It will depend on where you want to tour. I live in a mid-size city, and because I will often use some kind of mass transit to get to the start of a trip, I will end up in a major city for at least a little while. I also like cities, and I want to be able to spend a little time in them, but that's really the one place where security is an issue. I'm currently carrying an Abus folding lock and a cable with a padlock. It's not quite as secure as the U-lock I tend to use at home, but it travels better, and at least now there are two locks to defeat, rather than just one. That said, in an urban area, I try not to leave a loaded bike unattended and out of sight for any amount of time. If I'm spending a night in the city, I will bring my bike inside, and I will unload it while exploring the city, and load it back up when it's time to leave. The rest of the time I just try to pay attention to what's going on. A small convenience store in the middle of nowhere, I won't bother with my lock at all. I might shift into high gear on the assumption that any opportunistic thief would be stalled for a minute or two when they found the loaded bike impossible to ride off on. But that's never happened, and I never expect it to. If I'm in an actual town, I usually lock it with whichever of my two locks works best in the situation. I don't tend to worry about people going through my stuff or taking my panniers, but I do keep my electronics in a separate bag that stays with me. If I'm camping, I almost never worry about locking the bike. I sleep in a hammock and have a large tarp. If there's rain in the forecast, or if I feel like there's any concern about theft, I bring the bike under the tarp. In a crowded campground, I have not only brought the bike under the tarp, but run the cable lock around the tree and through the bike, but I'm not aware that it's ever been necessary.

I don't mess with Pitlocks or the Ortleib retaining system. I have considered pitlocks just because my touring bike is also my commuter, and it'd be nice to have the extra security around town, but usually I just make sure the cable goes though one wheel and the lock through the other. Most wheel thefts seem to happen to people who leave their bikes parked on the streets overnight, which I never do.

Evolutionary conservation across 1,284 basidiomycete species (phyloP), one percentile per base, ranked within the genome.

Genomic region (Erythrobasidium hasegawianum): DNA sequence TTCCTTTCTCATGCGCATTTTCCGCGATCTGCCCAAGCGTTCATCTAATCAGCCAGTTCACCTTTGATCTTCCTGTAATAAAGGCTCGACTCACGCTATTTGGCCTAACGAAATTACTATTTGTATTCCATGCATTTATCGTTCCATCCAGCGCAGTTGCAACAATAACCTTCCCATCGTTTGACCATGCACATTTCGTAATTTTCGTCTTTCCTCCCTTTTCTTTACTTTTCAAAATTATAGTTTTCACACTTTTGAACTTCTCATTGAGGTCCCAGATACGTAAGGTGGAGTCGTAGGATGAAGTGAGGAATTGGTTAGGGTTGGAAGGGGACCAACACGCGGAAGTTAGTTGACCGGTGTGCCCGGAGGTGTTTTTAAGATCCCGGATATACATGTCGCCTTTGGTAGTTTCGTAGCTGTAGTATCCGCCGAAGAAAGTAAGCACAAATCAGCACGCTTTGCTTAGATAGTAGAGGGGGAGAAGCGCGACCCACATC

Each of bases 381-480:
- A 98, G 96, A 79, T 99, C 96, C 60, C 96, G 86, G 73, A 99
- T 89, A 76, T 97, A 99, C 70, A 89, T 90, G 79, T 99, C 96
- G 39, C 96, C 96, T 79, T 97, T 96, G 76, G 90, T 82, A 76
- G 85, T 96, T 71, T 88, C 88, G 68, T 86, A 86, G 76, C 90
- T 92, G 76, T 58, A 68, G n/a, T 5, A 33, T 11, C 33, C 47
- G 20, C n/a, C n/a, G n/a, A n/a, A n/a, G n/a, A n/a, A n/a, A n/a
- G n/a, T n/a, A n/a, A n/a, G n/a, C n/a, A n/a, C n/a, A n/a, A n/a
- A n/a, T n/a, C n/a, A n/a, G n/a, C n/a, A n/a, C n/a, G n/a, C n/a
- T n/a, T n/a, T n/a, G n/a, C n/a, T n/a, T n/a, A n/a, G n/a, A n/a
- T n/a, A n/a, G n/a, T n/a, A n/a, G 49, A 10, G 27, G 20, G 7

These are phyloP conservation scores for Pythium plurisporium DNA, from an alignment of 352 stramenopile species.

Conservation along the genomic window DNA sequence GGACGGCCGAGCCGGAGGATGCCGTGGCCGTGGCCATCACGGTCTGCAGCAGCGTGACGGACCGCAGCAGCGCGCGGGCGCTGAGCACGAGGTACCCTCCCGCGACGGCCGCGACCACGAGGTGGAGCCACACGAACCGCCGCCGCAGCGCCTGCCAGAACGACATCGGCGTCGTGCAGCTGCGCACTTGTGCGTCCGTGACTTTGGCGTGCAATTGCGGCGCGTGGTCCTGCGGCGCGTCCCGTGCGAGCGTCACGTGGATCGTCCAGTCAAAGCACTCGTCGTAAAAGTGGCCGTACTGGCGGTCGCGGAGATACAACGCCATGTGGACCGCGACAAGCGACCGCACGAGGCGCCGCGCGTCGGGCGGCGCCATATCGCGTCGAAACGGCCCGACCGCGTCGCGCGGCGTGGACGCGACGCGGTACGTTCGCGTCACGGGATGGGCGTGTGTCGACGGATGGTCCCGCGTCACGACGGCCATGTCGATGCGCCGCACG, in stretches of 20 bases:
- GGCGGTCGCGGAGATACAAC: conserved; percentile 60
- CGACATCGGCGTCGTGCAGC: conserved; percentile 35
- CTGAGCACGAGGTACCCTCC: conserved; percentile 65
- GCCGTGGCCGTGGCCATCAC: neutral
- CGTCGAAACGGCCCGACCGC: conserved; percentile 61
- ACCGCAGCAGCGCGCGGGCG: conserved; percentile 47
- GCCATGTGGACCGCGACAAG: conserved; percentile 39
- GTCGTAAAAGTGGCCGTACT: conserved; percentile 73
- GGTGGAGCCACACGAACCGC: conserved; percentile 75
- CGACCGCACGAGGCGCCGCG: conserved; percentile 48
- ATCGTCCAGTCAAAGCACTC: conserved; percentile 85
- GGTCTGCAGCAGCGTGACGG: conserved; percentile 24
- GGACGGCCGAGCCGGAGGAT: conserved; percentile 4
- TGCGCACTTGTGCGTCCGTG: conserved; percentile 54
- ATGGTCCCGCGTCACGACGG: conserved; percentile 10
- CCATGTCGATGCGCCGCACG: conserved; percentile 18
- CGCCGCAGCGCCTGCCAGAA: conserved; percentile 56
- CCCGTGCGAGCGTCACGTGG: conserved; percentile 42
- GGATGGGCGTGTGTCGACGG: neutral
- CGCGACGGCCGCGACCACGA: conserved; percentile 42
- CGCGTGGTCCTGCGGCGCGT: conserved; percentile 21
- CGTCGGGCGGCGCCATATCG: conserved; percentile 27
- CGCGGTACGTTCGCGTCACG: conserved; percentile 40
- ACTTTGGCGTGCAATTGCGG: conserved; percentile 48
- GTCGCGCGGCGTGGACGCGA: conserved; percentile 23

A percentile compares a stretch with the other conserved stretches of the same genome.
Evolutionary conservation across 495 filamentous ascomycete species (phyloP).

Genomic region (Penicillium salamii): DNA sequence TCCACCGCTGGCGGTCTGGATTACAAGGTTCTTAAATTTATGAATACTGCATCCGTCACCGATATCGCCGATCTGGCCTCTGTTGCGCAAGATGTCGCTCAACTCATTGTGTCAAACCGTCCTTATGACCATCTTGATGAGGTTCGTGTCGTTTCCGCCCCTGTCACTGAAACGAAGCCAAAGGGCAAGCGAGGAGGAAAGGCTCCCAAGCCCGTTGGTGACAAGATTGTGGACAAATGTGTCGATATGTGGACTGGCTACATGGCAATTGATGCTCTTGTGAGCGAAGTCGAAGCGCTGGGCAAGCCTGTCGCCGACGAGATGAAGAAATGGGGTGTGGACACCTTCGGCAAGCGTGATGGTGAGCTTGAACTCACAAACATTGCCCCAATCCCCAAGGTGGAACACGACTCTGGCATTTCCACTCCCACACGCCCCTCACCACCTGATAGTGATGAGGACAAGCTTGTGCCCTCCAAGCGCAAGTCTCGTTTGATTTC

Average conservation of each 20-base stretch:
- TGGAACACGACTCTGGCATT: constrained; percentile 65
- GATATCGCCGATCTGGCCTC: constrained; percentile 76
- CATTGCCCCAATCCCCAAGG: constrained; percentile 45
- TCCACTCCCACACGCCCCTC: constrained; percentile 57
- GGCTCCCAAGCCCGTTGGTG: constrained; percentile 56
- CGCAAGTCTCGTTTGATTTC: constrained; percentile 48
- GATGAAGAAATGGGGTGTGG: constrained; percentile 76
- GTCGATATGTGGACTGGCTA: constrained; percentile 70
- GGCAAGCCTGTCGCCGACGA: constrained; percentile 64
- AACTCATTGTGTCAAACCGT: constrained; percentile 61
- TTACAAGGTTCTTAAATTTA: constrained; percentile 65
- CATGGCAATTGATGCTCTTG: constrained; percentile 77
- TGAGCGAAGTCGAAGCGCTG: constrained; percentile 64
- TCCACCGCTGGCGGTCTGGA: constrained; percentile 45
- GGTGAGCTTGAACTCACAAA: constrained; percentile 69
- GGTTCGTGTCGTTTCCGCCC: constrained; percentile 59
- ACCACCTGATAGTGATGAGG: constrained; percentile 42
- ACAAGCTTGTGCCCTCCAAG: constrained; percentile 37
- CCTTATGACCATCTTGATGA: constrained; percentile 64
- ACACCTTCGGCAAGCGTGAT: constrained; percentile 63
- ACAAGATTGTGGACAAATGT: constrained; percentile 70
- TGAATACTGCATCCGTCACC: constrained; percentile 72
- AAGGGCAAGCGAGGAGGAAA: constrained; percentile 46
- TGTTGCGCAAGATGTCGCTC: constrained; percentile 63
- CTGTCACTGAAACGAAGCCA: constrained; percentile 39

Bring what makes you feel comfortable. Locks are heavy, but the peace of mind is good to have. On your second trip, you will likely make adjustments. I will certainly vary my lock situation depending on where I will be traveling and how often I expect to leave my bike alone, but in general I feel like no one wants all the crap you have strapped to your bike. Yeah, it would cost a lot to replace a full pannier set and some nice camping gear, but a prospective thief would have to be pretty savvy to turn your used gear into a worthwhile amount of money. I figure thing people are looking to steal from the bike racks is the bikes themselves, and no one's making a fast getaway on my bike. Which is not to say it doesn't happen, but know your area and know your options, and I don't think you'll have a problem.
Rob_E is offline  
Old 06-13-19, 11:10 AM
  #4  
wgscott
Occam's Rotor
 
wgscott's Avatar
 
Join Date: Jul 2013
Location: The Timbers of Fennario (CL77)
Posts: 4,887

Bikes: Steel

Mentioned: 61 Post(s)
Tagged: 0 Thread(s)
Quoted: 2366 Post(s)
Liked 213 Times in 132 Posts
Get the Garmin Edge 530 (or 830) with the bike alarm.
wgscott is offline  
Old 06-13-19, 11:29 AM
  #5  
spinnaker
Every day a winding road
 
spinnaker's Avatar
 
Join Date: Mar 2005
Location: Pittsburgh, PA
Posts: 6,501

Bikes: 2005 Cannondale SR500, 2008 Trek 7.3 FX, Jamis Aurora

Mentioned: 22 Post(s)
Tagged: 0 Thread(s)
Quoted: 3356 Post(s)
Liked 36 Times in 28 Posts
Originally Posted by mtb_addict View Post
I always think when you're in the gas station for a quick 3 minute bathroom break, some guy is going to take 10 seconds to throw my bike into the back of his pickup and driveaway, with all your valuable belongings, include medications, credit cards, cash, cellphones, Ipads.